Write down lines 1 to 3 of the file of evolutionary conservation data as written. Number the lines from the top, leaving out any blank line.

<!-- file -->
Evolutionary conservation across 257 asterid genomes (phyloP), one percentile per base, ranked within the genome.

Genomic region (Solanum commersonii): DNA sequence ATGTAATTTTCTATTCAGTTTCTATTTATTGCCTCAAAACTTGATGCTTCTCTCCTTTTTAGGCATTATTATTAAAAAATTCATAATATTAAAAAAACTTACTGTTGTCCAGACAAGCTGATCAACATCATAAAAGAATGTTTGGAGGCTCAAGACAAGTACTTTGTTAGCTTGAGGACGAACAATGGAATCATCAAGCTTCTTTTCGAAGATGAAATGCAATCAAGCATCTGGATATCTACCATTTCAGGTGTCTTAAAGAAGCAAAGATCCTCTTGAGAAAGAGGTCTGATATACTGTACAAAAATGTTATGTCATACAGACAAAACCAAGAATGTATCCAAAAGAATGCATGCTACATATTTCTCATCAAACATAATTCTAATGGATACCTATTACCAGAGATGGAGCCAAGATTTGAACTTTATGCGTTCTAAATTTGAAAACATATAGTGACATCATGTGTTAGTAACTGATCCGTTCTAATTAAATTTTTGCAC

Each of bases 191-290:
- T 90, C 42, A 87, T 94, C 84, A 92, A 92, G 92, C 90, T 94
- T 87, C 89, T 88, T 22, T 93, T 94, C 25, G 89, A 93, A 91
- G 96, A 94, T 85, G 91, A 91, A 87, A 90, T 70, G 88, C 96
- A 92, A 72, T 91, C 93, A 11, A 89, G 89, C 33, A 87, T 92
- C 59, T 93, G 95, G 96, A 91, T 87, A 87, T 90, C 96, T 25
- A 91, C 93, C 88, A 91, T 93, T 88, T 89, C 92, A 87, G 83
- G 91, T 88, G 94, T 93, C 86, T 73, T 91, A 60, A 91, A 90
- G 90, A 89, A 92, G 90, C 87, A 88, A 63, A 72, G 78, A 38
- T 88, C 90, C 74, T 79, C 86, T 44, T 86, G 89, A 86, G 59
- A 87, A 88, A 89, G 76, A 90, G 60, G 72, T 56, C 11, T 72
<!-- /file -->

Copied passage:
Evolutionary conservation across 257 asterid genomes (phyloP), one percentile per base, ranked within the genome.

Genomic region (Solanum commersonii): DNA sequence ATGTAATTTTCTATTCAGTTTCTATTTATTGCCTCAAAACTTGATGCTTCTCTCCTTTTTAGGCATTATTATTAAAAAATTCATAATATTAAAAAAACTTACTGTTGTCCAGACAAGCTGATCAACATCATAAAAGAATGTTTGGAGGCTCAAGACAAGTACTTTGTTAGCTTGAGGACGAACAATGGAATCATCAAGCTTCTTTTCGAAGATGAAATGCAATCAAGCATCTGGATATCTACCATTTCAGGTGTCTTAAAGAAGCAAAGATCCTCTTGAGAAAGAGGTCTGATATACTGTACAAAAATGTTATGTCATACAGACAAAACCAAGAATGTATCCAAAAGAATGCATGCTACATATTTCTCATCAAACATAATTCTAATGGATACCTATTACCAGAGATGGAGCCAAGATTTGAACTTTATGCGTTCTAAATTTGAAAACATATAGTGACATCATGTGTTAGTAACTGATCCGTTCTAATTAAATTTTTGCAC

Each of bases 191-290: